Legos and motivation
At my workplace, we received recently a survey to measure our engagement at work. We were asked to evaluate different aspects of our daily job, such as the work atmosphere, productivity, performance…, and each question would accumulate points for our working team. For those items in which our team scored less, we were required to follow up with actions for improvement. The survey has been outsourced to an external party and the whole process is taking several working hours from each of us. Why our employer is taking such an effort and is spending so much money in evaluating our engagement? Of course, this should eventually lead to more motivated people and thus better performance at work. However, why such a hassle? To be practical here, distribute the costs of this survey as extra payment in the salaries and motivated employees will flourish in the company. Or will not? Here is the question, what does bring us motivation and willingness to perform in our jobs?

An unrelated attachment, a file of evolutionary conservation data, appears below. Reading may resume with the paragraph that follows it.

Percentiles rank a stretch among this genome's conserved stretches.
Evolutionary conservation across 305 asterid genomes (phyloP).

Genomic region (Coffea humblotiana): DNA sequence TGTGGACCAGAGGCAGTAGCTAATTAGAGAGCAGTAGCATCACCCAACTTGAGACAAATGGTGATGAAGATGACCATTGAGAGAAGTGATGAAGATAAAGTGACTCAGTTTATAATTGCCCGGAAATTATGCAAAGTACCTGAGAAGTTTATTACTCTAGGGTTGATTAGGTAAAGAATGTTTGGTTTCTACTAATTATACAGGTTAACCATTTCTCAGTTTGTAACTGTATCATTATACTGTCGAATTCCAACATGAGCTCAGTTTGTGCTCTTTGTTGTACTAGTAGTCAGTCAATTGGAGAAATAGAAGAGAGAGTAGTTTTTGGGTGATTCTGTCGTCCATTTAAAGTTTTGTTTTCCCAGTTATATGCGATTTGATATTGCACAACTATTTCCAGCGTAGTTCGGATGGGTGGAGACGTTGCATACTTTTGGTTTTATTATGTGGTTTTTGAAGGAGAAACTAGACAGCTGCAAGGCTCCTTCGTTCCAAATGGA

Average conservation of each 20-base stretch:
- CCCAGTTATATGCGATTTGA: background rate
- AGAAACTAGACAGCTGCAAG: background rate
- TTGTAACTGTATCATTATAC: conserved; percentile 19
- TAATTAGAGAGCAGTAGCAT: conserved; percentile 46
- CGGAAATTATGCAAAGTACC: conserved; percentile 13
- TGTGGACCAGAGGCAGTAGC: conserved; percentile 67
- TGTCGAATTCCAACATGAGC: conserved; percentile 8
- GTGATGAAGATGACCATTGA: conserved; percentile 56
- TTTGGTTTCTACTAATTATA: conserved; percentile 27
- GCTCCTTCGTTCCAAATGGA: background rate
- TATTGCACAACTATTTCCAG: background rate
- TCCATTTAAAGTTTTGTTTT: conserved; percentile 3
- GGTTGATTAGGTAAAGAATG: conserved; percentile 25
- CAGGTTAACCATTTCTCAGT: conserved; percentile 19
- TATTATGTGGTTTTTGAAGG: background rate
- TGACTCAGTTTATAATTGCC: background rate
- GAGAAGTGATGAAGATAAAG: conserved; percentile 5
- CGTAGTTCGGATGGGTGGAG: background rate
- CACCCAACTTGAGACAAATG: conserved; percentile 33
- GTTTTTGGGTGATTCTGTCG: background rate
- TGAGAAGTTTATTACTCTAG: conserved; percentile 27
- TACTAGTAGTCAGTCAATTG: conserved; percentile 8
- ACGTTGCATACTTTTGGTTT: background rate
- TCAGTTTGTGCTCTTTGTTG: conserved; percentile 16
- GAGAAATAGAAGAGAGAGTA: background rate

The underlying and extended thought that money equals motivation turns to be false. Money is certainly one contributor to the equation, but there are other factors that also play a role in shaping our motivation. For example, pride, helping others or purpose can be important drivers for many of us. In particular, the sense of purpose in our work plays a crucial role as incentive. A couple of weeks ago, a friend talked to me very upset about a situation in her job. For several weeks, she had been working in a deliverable, and when it was almost finished, an email from her colleague indicated that it was not needed anymore. Basically, all her output from the previous weeks could be directly discarded. My friend was completely demotivated. But why such a big disappointment? If we think about it, the email from her colleague did not impact her activity in the previous weeks at all. During all that time, she had worked as usual in the given assignment, she had done the usual number of hours, and she had actually enjoyed the task. After the notification, however, the outcome of her work suddenly lots its purpose, and the very fact of missing the meaning annihilated her motivation.
To measure the relation between purpose and motivation, Dan Ariely, Emir Kamenica, and Drazen Prelec 1 conducted a number of experiments in a lab environment, where subjects were tested on their willingness to continue working on a certain task by manipulating its perceived meaning.